• For many enterprises, it may be highly desirable to be able to share certain data more freely among users. For example, it may be advantageous to store product information and other common data in a single backend database that can be accessible to all users. In addition, it may also be desirable to direct or channel users to only the data stores that are pertinent to these users. For example, customer information and other region-specific data may be stored in different backend databases, and it would be desirable to be able to direct each user to the specific data source that stores the database applicable to that user.
  • As can be seen, techniques that can provide the above features are highly desirable. Moreover, the implementation to provide these features should be both simple, so that little administrative overhead is required, and flexible, so that users may be easily directed to their data stores.
  • SUMMARY OF THE INVENTION
  • Techniques are provided herein to dynamically select data sources for users and to direct queries for the users to the proper data sources. These techniques can provide various benefits, as described below.
  • An embodiment of the invention provides a computer program product operative to support dynamic selection of data sources for users and comprising a computer-usable medium having embodied therein computer-readable program codes. The codes receive user information for each user, which may be identification information (e.g., user name) or selection information for a specific data source. The codes then determine a data source designated to be accessible and used for each user based on the user information. This may be achieved with the use of a look-up table or by running a query with the user information against the data sources to obtain the identity (e.g., the logical name) of the designated data source. The codes can then set a data source variable for each user to the identity of the designated data source. This variable may be session-specific and valid only for the current session.
  • Thereafter, the codes direct the queries for each user to the user's designated data source. This may be achieved by determining database connection information for the designated data source (which may be stored in a configuration file or an equivalent) and using this database connection information to direct the queries to the designated data source.
  • The invention further provides computer program products, methods, and systems capable of implementing various aspects, embodiments, and features of the invention, as described in further detail below.
  • The foregoing, together with other aspects of this invention, will become more apparent when referring to the following specification, claims, and accompanying drawings.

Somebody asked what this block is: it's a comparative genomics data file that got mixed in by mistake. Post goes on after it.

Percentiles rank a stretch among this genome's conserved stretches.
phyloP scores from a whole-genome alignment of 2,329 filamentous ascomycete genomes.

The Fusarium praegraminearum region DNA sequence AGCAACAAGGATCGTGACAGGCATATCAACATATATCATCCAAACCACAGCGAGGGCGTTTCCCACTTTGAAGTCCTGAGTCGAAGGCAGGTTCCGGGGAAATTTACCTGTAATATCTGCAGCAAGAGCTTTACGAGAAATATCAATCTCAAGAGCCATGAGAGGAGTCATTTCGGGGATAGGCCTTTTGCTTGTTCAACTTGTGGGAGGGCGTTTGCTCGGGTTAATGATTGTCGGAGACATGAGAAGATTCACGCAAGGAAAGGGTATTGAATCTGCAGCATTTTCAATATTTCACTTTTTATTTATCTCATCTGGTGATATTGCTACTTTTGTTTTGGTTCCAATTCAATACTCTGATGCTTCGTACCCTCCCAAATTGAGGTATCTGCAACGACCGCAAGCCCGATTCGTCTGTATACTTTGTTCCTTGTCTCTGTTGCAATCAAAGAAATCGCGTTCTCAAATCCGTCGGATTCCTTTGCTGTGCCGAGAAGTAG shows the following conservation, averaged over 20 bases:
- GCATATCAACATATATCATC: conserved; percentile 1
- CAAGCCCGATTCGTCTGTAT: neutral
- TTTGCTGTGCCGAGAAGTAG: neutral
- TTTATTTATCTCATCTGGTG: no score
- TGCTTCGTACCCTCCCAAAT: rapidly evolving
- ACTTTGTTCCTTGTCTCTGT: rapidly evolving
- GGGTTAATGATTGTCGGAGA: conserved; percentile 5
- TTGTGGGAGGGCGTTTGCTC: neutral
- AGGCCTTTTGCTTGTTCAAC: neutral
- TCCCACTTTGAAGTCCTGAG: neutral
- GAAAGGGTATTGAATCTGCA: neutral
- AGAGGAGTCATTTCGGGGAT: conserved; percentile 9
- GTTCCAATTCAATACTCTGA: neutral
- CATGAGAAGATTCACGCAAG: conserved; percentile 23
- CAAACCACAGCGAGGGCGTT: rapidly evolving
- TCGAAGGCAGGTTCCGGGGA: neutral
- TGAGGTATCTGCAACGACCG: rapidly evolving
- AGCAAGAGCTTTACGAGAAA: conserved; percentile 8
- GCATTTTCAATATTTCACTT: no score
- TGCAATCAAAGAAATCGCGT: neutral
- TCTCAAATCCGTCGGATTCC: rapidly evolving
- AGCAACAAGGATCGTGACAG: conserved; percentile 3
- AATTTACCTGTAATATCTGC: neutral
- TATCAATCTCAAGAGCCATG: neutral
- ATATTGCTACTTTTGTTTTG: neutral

• BRIEF DESCRIPTION OF THE DRAWINGS
  • FIG. 1 is a diagram of a multi-system implementation with fixed data sources;
  • FIGS. 2A-2C are diagrams of three systems with dynamic data source selection;
  • FIG. 3 is a flow diagram of an embodiment of a process for dynamically selecting data sources for users and directing queries to the proper data sources;
  • FIG. 4 is a diagram illustrating a data structure that may be used to determine the designated data sources for users of a system;
  • FIG. 5 is a diagram of an embodiment of a system that supports dynamic data source selection and query routing; and
  • FIG. 6 is a block diagram of a computer system.
  • DESCRIPTION OF THE SPECIFIC EMBODIMENTS
  • FIG. 1 is a diagram of a multi-system implementation 100 with fixed data sources. Implementation 100 includes a number of servers 120. Each server 120 couples to and is only able to access data from a respective set of one or more designated data sources 150. Multiple servers 120 may also couple to and share data from the same data source (e.g., data source 150 b).
  • As used herein, a data source may be any source data such as a transaction database, a data warehouse, a file, a spreadsheet, and so on. A data source may also be a data warehouse system that stores transaction data specifically structured for querying and reporting. Whereas a database may be accessed and updated (i.e., read and write) by software applications as needed, a data warehouse typically includes a copy of the data from one or more databases and is normally intended to be accessed but not updated. The data in the data warehouse may be accessed by certain applications, such as analytics, for processing and reporting.
  • Each server 120 may be assigned a number of users. Each user may access the assigned server via a client machine 110 but is normally not able to access other servers. Thus, each user is only able to access the data stored in the data sources accessible by the assigned server. For example, the user on client machine 110 a is able to access data from only data sources 150 a and 150 b, the user on client machine 110 b is able to access data from only data sources 150 b and 150 c, and so on. Each server may thus be viewed as an independent system that serves its assigned users and has access to a specific set of data sources.